Until a little less than four years ago, Jason and Bronde Greer's life could have been a Norman Rockwell painting, as perfectly Americana as Thanksgiving, swim meets and the toy fire engine in the driveway all rolled into one.
They woke up each morning to three strong and healthy sons, the oldest of whom, Tristin, was an all-city middle school soccer player. The twins, Austin and Justin, five years younger, were similarly energetic.
Their side business -- Nutzo's coffee shop at Northgate -- was prospering.
Beyond that, Jason felt blessed every day to go to work at the Chattanooga Fire Department. Or to use his words, "It's an honor to serve the public."
Even his favorite college football team was coming off a surprising Chick-fil-A Bowl appearance under some new coach named Lane Kiffin.
Life was good. The present warm and fuzzy. The future bright on all fronts.
Then Feb. 4 of 2010 arrived.
"When the doctor comes in and tells you one of your children has cancer," recalled Greer, his voice breaking Tuesday afternoon, "that's really hard."
They call it neuroblastoma, and it usually appears before a child turns 2 years old. Tristin was 13 when he first began suffering from back and stomach pain. But doctors not only found neuroblastoma, they said it had reached Stage IV.
"When they told us it was Stage IV, they said it would be a rough road, and they were right," Greer said.
The 45 months since have taken the Greers all over the country in search of a cure, their months and years filled with chemotherapy, radiation, clinical trials, hope, despair and mountains of medical bills. The Make A Wish of Foundation of East Tennessee has reached out to them. And our town's own Emily's Power for a Cure.
"And that's meant everything," he said. "Those two amazing organizations have done so much for so many."
So much so that Jason Greer decided to give something back. Upon hearing that the Ironman Triathlon was coming to the Scenic City in September of 2014, Jason made a decision to compete, hoping donations would pour in, the gifts to be evenly divided between Make A Wish and Emily's Power for a Cure.
"I just wanted to do something big," he said Tuesday from Hub Endurance on Cherokee Boulevard, where co-owner Andy Sweet is helping Greer train. "It's an incredible opportunity to do something for others."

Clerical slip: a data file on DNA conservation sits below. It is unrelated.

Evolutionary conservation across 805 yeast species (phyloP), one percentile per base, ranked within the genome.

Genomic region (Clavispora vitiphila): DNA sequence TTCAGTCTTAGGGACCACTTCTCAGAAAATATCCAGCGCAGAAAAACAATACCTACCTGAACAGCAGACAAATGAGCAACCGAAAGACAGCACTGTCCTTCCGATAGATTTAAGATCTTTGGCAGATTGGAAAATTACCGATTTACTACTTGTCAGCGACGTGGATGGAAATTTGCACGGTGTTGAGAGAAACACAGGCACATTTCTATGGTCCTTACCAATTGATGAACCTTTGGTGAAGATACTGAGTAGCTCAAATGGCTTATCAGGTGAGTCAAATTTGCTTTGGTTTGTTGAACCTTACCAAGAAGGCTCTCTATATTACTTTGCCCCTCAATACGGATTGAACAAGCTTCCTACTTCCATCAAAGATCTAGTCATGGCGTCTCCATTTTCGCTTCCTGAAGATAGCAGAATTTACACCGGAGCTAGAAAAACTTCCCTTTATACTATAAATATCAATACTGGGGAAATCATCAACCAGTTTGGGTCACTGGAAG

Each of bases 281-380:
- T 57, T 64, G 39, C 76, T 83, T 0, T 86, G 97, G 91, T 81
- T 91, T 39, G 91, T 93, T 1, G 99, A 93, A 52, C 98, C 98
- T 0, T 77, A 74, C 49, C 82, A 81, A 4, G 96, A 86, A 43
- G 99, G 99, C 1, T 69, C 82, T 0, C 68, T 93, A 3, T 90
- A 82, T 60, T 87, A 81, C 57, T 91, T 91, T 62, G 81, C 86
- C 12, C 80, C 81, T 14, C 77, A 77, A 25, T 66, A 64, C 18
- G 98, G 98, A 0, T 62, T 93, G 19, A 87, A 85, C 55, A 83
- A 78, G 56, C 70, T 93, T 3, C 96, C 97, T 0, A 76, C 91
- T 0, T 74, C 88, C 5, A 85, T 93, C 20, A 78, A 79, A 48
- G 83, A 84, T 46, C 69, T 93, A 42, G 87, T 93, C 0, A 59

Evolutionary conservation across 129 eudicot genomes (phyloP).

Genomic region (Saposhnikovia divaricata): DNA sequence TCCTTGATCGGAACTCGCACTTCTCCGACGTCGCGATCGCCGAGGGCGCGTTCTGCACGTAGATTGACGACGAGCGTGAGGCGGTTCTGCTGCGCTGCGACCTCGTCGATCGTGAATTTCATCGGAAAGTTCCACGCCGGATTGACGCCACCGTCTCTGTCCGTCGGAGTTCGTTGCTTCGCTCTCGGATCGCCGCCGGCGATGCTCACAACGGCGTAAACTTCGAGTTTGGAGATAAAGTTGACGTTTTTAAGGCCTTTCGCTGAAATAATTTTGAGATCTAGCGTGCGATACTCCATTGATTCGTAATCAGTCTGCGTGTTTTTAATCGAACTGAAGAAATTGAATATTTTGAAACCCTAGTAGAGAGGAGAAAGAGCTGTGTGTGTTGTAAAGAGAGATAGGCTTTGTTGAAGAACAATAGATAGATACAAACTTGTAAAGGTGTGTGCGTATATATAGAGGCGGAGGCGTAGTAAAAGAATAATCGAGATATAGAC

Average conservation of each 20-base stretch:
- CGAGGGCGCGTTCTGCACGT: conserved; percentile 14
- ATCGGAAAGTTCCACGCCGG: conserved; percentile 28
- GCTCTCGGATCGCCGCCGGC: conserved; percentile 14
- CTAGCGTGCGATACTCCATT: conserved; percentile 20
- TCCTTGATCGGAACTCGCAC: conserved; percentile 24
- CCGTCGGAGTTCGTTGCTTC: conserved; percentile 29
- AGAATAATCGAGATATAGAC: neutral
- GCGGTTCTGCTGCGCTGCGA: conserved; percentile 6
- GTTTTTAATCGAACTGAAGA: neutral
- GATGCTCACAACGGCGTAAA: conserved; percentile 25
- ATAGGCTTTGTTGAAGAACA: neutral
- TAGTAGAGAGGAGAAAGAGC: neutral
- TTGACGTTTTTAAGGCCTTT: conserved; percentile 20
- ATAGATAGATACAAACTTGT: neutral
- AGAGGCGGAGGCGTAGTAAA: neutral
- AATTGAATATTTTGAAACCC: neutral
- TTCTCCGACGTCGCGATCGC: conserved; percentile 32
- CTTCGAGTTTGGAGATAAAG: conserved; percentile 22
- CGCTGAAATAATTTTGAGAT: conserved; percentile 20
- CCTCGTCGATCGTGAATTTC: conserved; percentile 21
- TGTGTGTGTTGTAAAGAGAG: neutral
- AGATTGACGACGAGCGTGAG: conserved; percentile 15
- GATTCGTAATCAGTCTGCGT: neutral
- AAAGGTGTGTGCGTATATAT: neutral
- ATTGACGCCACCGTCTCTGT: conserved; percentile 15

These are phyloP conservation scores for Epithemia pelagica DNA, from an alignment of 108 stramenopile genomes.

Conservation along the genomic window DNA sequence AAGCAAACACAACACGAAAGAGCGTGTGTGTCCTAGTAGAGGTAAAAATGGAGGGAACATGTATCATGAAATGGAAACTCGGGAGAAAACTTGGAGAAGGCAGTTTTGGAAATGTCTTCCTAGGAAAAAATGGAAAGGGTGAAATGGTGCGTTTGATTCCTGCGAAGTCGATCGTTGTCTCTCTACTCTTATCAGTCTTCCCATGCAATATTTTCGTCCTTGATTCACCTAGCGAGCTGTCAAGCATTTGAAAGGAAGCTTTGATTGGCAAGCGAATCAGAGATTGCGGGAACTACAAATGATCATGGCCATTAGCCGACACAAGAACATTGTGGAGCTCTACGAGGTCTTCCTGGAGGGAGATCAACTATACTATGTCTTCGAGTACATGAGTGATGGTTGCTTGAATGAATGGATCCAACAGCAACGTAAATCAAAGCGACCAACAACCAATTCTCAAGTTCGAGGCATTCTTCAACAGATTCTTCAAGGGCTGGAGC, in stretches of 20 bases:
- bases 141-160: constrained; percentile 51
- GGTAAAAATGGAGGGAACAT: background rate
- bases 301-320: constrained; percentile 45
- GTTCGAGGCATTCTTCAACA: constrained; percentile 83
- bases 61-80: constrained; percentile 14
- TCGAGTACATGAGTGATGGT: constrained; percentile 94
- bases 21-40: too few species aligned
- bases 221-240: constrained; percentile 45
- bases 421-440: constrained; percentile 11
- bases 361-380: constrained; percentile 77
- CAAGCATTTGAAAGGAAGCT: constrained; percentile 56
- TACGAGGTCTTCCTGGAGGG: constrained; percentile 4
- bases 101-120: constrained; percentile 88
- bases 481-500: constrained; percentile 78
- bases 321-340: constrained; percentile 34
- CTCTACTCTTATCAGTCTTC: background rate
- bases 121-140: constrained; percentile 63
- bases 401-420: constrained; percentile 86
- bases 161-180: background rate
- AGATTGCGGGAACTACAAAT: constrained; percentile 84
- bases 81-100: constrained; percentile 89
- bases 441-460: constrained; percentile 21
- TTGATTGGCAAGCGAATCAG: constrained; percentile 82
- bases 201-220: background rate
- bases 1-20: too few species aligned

Any parent no doubt will feel his or her eyes moistening at this moment. Committing to swim 2.4 miles, bike 112 miles and finish the grueling ordeal with a 26.2-mile run would be a mammoth undertaking for the best athletes among us, be it LeBron James or Maria Sharapova.
But Greer made this decision in August, when he was carrying 306 pounds on a frame that's roughly a top hat shy of six feet. His most strenuous workout had become lifting a slice of pizza. A marathon was making two trips to the mailbox on the same day.
And not everyone immediately believed his resolve.
"Tristan basically said, 'I'm proud of you, Dad. Best of luck with that,'" Greer recalled with a grin.
Perhaps that was because even Tristan's pop initially had underestimated the size of his challenge.
"When I first started studying it online, I was hoping the Chattanooga Ironman was going to be the shorter one," he said. "The I realized it was the longer one, just like Hawaii, the Super Bowl of Ironman competititions."
Yet the hard work is already paying off. The 41-year-old former Hixson High School baseball and basketball player has already lost 35 pounds. He's working out 8-10 hours a week. He's sworn off pizza and fried fish. He's trying to cut back on his lattes.
"I'm probably enjoying the swimming best," Greer said. "It's taking a while to get used to the seat on the bicycle."
To help out that third of his training, elite bicycle maker Quintana Roo is donating a $3,500 bike. Make A Wish and Emily's Power for a Cure soon will assist with the motivational side, posting monthly updates on Greer's training and how donations can be made over their websites at www.emilyspowerforacure.com and www.etn.wish.org.
But can he really pull it off in 12 months, going from 306 pounds to 185, swimming and biking and running for more than 140 total miles over one day?
"I wake up every morning excited to work out," Greer said.
Sweet isn't worried. He understands the power of the human spirit.
"I watched my first triathlon in Madison, Wisconsin, in 2002," he said. "I was in a neck brace. I was told I could never, ever compete in a triathlon. I've done eight of them now. The Ironman is a lot less physical and a lot more mental than people give it credit for."
Someone asked Sweet if that could be Greer's edge, the mental part.
"I've trained him for more than a month now," Sweet said. "He's completely driven and determined. No one could convince him not to do it now."
To that end, his voice again shaky, Greer added, "If I can just put in half the commitment that Tristin has shown the last four years, I'll do fine."
Contact Mark Wiedmer at firstname.lastname@example.org.